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  • Team Offutt restores lighthouse in the sky

    The Tactical Air Navigation System is the first navigational aid to be back in service June 25, 2019 at Offutt Air Force Base, Nebraska. The TACAN system was only two years old when the transponder cabinet in which it is housed was damaged by flood waters March 2019. While the outer shell remained intact, the inside components were heavily impaired. The TACAN rack which was still under contract, is being provided at no cost to Offutt saving approximately $375,000.
  • Most important weather forecast ever made

    Seventy-five years ago, Allied forces began the task of opening the second front in Europe when they landed on the beaches of Normandy, France on June 6, 1944. Weather was a key factor in deciding when and where the invasion would take place. There were competing priorities when selecting the desired conditions for the invasion. Had Stagg and his team delayed the invasion until the next full moon, June 19, Allied forces would have faced one of the largest storms in the English Channel in almost 80 years and D-Day may have very well failed.
  • Offutt’s flood brings out the best

    At 11 a.m. on Friday, March 15, 2019, the 55th Wing leadership team met to discuss what needed to be accomplished to protect assets and facilities from possible flood waters that were creeping towards the installation. Using lessons learned from a flood here in 2011, they knew that if the levy was breached significant flooding would occur to the southeastern side of the base. From the moment the water level started to rise, volunteers worked to relocate supplies, memorabilia and mission essential equipment. The effort was directed in a strategic manner to relocate as much as possible while keeping everyone helping safe.
  • Wilson, Goldfein outline to Senate committee Air Force progress, need for larger force

    Ending the week much as it began, Secretary of the Air Force Heather Wilson and Air Force Chief of Staff Gen. David L. Goldfein told the Senate Armed Services Committee, April 4, that the Air Force must grow to meet – and defeat – security threats at home, globally and in space in an era of great power competition.
  • Military moms improve conditions

    In 1948, the Women’s Armed Services Integration Act was passed allowing women in military service to receive the same pay and benefits given to men, but it didn’t protect women who wanted to be mothers. The act permitted the military to involuntarily discharge women who became pregnant. In the seven decades since, service women’s rights have
  • 26th OWS Airmen experience the pilot’s perspective

    Two Airmen from the 26th Operational Weather Squadron got to experience the weather they normally only forecast when they donned flight suits and took to the skies at Seymour Johnson Air Force Base, North Carolina, Feb. 21, 2019. Tech. Sgt. Chris Bieber, 26th OWS shift supervisor, and Senior Airman McKayla Dejohnette, 26th OWS weather forecaster, received the opportunity to see firsthand how their weather products affect the mission when they took a familiarization flight on two F-15E Strike Eagle aircraft from the 4th Fighter Wing’s 333rd Fighter Squadron.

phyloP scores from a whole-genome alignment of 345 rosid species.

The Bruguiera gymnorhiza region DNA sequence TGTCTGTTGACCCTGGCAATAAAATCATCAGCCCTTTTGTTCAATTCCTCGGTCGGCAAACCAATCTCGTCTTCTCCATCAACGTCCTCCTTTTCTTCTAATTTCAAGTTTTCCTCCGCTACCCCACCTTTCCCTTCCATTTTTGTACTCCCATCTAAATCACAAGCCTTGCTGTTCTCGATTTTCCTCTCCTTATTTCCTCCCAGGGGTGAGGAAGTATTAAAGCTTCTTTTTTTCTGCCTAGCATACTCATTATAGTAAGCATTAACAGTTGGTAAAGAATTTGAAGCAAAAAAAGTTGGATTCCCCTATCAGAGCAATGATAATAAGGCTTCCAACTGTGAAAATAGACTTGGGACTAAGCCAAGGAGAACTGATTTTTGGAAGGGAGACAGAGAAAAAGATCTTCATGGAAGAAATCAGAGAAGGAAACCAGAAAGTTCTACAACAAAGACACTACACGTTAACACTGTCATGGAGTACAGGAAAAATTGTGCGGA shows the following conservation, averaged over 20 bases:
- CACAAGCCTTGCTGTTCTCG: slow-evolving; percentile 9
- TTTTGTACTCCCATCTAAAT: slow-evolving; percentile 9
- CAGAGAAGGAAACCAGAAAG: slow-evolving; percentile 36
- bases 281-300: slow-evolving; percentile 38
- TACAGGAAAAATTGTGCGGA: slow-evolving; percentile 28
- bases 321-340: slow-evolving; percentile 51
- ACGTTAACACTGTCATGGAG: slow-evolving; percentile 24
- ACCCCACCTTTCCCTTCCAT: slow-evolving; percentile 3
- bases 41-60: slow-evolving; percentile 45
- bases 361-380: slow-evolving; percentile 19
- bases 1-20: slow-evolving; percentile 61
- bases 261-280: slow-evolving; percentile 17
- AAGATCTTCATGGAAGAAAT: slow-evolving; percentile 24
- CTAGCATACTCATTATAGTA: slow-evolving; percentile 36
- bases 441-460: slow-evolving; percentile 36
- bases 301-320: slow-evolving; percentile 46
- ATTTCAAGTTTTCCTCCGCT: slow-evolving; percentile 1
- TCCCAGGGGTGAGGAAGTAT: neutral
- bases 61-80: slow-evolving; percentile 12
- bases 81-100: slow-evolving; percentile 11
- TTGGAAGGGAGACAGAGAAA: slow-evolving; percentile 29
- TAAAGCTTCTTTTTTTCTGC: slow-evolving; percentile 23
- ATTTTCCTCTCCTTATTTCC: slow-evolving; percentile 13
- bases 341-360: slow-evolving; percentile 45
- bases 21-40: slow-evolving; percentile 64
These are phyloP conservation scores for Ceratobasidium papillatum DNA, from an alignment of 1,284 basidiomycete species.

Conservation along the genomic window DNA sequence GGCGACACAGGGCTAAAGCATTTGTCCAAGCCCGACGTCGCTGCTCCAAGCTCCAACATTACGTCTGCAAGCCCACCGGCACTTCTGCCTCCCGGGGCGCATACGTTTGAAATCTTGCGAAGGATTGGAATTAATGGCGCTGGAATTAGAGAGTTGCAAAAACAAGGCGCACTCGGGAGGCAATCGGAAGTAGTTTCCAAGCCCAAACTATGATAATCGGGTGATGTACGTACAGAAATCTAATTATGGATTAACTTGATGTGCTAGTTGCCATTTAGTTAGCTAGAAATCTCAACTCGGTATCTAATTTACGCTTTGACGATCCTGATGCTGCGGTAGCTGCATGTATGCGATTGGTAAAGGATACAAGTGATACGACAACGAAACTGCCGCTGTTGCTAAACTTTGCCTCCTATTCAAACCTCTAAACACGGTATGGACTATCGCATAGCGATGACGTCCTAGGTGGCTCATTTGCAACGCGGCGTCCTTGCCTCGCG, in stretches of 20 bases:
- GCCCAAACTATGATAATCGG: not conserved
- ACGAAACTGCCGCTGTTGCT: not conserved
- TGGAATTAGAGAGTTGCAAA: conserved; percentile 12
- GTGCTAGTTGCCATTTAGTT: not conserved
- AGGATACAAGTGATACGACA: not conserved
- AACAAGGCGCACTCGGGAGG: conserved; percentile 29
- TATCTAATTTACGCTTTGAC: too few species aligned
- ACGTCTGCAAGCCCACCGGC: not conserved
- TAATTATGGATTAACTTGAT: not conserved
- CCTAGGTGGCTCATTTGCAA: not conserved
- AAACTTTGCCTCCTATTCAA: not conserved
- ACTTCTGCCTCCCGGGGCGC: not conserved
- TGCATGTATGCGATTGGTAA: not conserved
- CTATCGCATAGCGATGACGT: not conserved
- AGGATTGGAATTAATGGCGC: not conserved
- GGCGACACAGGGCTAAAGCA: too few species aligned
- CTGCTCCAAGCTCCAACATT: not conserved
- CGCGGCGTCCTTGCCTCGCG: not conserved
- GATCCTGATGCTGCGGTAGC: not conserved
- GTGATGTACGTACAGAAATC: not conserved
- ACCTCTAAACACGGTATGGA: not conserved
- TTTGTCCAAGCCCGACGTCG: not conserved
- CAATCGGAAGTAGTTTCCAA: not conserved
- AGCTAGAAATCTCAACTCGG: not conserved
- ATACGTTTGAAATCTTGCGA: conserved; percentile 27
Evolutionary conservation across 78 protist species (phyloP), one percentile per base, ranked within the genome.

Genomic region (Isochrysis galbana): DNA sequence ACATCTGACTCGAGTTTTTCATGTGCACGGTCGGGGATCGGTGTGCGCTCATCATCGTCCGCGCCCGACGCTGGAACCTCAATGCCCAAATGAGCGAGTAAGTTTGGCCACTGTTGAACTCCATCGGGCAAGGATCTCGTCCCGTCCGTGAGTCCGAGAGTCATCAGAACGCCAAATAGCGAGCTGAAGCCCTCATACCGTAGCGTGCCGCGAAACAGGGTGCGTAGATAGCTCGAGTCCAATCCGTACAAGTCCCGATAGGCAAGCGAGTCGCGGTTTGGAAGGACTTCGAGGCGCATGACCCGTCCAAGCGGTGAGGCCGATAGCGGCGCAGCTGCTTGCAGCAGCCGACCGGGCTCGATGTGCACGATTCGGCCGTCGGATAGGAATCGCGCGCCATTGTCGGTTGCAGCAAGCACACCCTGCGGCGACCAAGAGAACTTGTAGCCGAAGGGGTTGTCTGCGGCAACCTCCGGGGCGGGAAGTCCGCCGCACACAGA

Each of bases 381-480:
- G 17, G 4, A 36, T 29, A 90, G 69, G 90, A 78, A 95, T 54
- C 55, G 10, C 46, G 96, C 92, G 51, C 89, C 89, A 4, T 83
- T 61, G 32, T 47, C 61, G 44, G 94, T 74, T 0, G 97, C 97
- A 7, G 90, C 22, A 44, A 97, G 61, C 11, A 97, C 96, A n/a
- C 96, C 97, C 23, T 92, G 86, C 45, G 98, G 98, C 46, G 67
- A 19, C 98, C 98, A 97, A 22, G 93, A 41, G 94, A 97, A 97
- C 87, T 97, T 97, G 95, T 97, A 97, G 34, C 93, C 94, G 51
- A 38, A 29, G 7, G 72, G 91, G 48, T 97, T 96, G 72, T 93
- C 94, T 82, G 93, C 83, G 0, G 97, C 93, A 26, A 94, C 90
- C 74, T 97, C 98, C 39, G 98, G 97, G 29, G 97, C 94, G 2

• Survey identifies potential homeless vets

    According to the United States Census Bureau there are more than 21 million veterans in United States and nearly 50,000 are homeless. Nebraska comes in slightly below the natural average with 241 homeless veterans. As a preventative measure, the Department of Defense, the Veterans Administration and the Unites States Interagency Council on Homeless created a system to identify veterans who may be at risk for homelessness.
  • Firefighter training goes virtual

    Firefighters train weekly to maintain readiness, so when the call comes to put their lives at risk for the people they serve, they are prepared. Whether in training or on a live fire, they are susceptible to various carcinogenic toxins - until now. To help reduce the inhalation of toxins, more and more fire departments are purchasing virtual reality equipment to provide a safer way to train their members. The 55th Civil Engineering Squadron, fire department Offutt Air Force Base used innovation funds to purchase a simulator that provides real world scenarios to enhance their skills without being in an unsafe environment.
  • Power crews prevent electrical catastrophe

    On March 14, the 55th Civil Engineer Power Plant team received an alarming call – flood waters had surpassed the base perimeter and showed no signs of slowing. They needed to safely shut off power to all buildings in the flood path as the waters slowly encroached on the southeastern side of the base. Morrow immediately called in two-person crews to start the electrical flood plan shutdown safety procedures to not only save equipment, but save lives.
  • Legal assists personal property claims

    In the wake of base flooding, the 55th Wing Legal office is offering assistance with claims. Claims can be filed for personal property to include for multitude of items such as vehicles to gym bags among others things. For the more than 3,500 members displaced from their work centers, the legal office is encouraging them to submit their claims sooner rather than later.
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